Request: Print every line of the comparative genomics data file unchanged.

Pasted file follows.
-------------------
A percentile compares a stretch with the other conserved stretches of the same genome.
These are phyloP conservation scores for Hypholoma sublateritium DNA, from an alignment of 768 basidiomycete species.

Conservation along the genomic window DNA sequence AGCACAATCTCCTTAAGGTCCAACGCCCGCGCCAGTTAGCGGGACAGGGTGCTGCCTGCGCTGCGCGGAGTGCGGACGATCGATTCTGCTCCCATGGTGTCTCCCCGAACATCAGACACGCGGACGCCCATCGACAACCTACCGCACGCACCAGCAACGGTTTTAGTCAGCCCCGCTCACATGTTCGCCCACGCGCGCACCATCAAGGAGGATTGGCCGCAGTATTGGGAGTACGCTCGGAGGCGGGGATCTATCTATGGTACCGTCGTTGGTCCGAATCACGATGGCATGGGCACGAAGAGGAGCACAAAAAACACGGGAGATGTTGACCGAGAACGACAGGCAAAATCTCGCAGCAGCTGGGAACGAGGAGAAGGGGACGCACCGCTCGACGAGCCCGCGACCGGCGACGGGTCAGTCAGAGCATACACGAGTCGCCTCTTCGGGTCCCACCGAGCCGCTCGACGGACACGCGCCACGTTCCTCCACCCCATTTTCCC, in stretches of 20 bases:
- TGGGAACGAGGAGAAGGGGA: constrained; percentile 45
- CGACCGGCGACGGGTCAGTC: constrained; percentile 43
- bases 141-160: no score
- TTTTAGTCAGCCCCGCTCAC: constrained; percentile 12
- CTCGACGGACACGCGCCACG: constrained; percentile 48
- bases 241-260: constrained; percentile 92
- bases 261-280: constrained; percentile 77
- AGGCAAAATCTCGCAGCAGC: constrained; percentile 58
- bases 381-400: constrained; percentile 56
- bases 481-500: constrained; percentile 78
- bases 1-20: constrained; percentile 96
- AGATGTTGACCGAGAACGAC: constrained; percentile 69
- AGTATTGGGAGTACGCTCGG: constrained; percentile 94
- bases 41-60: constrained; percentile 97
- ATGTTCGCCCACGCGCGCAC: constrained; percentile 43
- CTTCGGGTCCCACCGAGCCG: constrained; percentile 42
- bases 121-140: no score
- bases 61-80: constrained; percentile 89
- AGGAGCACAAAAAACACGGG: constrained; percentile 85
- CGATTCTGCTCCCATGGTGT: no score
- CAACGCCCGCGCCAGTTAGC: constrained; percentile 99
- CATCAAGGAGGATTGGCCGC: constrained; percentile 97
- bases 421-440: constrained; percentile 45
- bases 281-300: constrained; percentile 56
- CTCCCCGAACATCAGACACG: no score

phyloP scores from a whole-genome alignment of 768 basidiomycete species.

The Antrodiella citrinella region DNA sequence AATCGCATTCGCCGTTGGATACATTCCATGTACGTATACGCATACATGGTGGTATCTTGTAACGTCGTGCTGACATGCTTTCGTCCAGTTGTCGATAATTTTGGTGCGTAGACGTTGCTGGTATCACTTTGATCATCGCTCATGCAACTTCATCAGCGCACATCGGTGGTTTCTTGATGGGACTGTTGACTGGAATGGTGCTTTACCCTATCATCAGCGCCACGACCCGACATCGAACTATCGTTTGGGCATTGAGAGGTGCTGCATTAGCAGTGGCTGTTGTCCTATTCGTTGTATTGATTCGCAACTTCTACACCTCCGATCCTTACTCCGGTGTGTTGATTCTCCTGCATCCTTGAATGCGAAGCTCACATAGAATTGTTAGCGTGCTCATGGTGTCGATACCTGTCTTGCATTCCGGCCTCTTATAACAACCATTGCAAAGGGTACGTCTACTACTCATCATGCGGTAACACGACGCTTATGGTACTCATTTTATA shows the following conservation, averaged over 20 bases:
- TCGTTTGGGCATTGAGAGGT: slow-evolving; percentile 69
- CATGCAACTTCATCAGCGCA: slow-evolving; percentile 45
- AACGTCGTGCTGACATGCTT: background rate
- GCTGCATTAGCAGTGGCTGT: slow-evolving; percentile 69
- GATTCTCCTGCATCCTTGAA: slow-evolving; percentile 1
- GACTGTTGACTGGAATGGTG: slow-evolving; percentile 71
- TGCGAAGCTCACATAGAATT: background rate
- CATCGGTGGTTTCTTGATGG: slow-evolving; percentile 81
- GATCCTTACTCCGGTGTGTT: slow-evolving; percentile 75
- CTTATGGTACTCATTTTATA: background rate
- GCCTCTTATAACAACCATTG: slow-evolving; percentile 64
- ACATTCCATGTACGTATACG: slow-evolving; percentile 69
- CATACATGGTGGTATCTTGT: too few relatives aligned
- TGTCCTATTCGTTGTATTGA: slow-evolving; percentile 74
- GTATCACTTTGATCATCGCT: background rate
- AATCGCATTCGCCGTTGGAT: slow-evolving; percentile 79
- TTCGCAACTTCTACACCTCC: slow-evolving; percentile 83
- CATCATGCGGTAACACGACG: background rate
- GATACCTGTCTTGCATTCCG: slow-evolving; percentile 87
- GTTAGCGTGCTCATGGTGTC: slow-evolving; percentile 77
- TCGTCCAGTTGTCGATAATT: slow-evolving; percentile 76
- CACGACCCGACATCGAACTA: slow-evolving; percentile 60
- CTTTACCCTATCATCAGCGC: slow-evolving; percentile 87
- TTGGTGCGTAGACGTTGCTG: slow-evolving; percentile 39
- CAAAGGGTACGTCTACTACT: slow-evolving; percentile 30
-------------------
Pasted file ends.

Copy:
A percentile compares a stretch with the other conserved stretches of the same genome.
These are phyloP conservation scores for Hypholoma sublateritium DNA, from an alignment of 768 basidiomycete species.

Conservation along the genomic window DNA sequence AGCACAATCTCCTTAAGGTCCAACGCCCGCGCCAGTTAGCGGGACAGGGTGCTGCCTGCGCTGCGCGGAGTGCGGACGATCGATTCTGCTCCCATGGTGTCTCCCCGAACATCAGACACGCGGACGCCCATCGACAACCTACCGCACGCACCAGCAACGGTTTTAGTCAGCCCCGCTCACATGTTCGCCCACGCGCGCACCATCAAGGAGGATTGGCCGCAGTATTGGGAGTACGCTCGGAGGCGGGGATCTATCTATGGTACCGTCGTTGGTCCGAATCACGATGGCATGGGCACGAAGAGGAGCACAAAAAACACGGGAGATGTTGACCGAGAACGACAGGCAAAATCTCGCAGCAGCTGGGAACGAGGAGAAGGGGACGCACCGCTCGACGAGCCCGCGACCGGCGACGGGTCAGTCAGAGCATACACGAGTCGCCTCTTCGGGTCCCACCGAGCCGCTCGACGGACACGCGCCACGTTCCTCCACCCCATTTTCCC, in stretches of 20 bases:
- TGGGAACGAGGAGAAGGGGA: constrained; percentile 45
- CGACCGGCGACGGGTCAGTC: constrained; percentile 43
- bases 141-160: no score
- TTTTAGTCAGCCCCGCTCAC: constrained; percentile 12
- CTCGACGGACACGCGCCACG: constrained; percentile 48
- bases 241-260: constrained; percentile 92
- bases 261-280: constrained; percentile 77
- AGGCAAAATCTCGCAGCAGC: constrained; percentile 58
- bases 381-400: constrained; percentile 56
- bases 481-500: constrained; percentile 78
- bases 1-20: constrained; percentile 96
- AGATGTTGACCGAGAACGAC: constrained; percentile 69
- AGTATTGGGAGTACGCTCGG: constrained; percentile 94
- bases 41-60: constrained; percentile 97
- ATGTTCGCCCACGCGCGCAC: constrained; percentile 43
- CTTCGGGTCCCACCGAGCCG: constrained; percentile 42
- bases 121-140: no score
- bases 61-80: constrained; percentile 89
- AGGAGCACAAAAAACACGGG: constrained; percentile 85
- CGATTCTGCTCCCATGGTGT: no score
- CAACGCCCGCGCCAGTTAGC: constrained; percentile 99
- CATCAAGGAGGATTGGCCGC: constrained; percentile 97
- bases 421-440: constrained; percentile 45
- bases 281-300: constrained; percentile 56
- CTCCCCGAACATCAGACACG: no score

phyloP scores from a whole-genome alignment of 768 basidiomycete species.

The Antrodiella citrinella region DNA sequence AATCGCATTCGCCGTTGGATACATTCCATGTACGTATACGCATACATGGTGGTATCTTGTAACGTCGTGCTGACATGCTTTCGTCCAGTTGTCGATAATTTTGGTGCGTAGACGTTGCTGGTATCACTTTGATCATCGCTCATGCAACTTCATCAGCGCACATCGGTGGTTTCTTGATGGGACTGTTGACTGGAATGGTGCTTTACCCTATCATCAGCGCCACGACCCGACATCGAACTATCGTTTGGGCATTGAGAGGTGCTGCATTAGCAGTGGCTGTTGTCCTATTCGTTGTATTGATTCGCAACTTCTACACCTCCGATCCTTACTCCGGTGTGTTGATTCTCCTGCATCCTTGAATGCGAAGCTCACATAGAATTGTTAGCGTGCTCATGGTGTCGATACCTGTCTTGCATTCCGGCCTCTTATAACAACCATTGCAAAGGGTACGTCTACTACTCATCATGCGGTAACACGACGCTTATGGTACTCATTTTATA shows the following conservation, averaged over 20 bases:
- TCGTTTGGGCATTGAGAGGT: slow-evolving; percentile 69
- CATGCAACTTCATCAGCGCA: slow-evolving; percentile 45
- AACGTCGTGCTGACATGCTT: background rate
- GCTGCATTAGCAGTGGCTGT: slow-evolving; percentile 69
- GATTCTCCTGCATCCTTGAA: slow-evolving; percentile 1
- GACTGTTGACTGGAATGGTG: slow-evolving; percentile 71
- TGCGAAGCTCACATAGAATT: background rate
- CATCGGTGGTTTCTTGATGG: slow-evolving; percentile 81
- GATCCTTACTCCGGTGTGTT: slow-evolving; percentile 75
- CTTATGGTACTCATTTTATA: background rate
- GCCTCTTATAACAACCATTG: slow-evolving; percentile 64
- ACATTCCATGTACGTATACG: slow-evolving; percentile 69
- CATACATGGTGGTATCTTGT: too few relatives aligned
- TGTCCTATTCGTTGTATTGA: slow-evolving; percentile 74
- GTATCACTTTGATCATCGCT: background rate
- AATCGCATTCGCCGTTGGAT: slow-evolving; percentile 79
- TTCGCAACTTCTACACCTCC: slow-evolving; percentile 83
- CATCATGCGGTAACACGACG: background rate
- GATACCTGTCTTGCATTCCG: slow-evolving; percentile 87
- GTTAGCGTGCTCATGGTGTC: slow-evolving; percentile 77
- TCGTCCAGTTGTCGATAATT: slow-evolving; percentile 76
- CACGACCCGACATCGAACTA: slow-evolving; percentile 60
- CTTTACCCTATCATCAGCGC: slow-evolving; percentile 87
- TTGGTGCGTAGACGTTGCTG: slow-evolving; percentile 39
- CAAAGGGTACGTCTACTACT: slow-evolving; percentile 30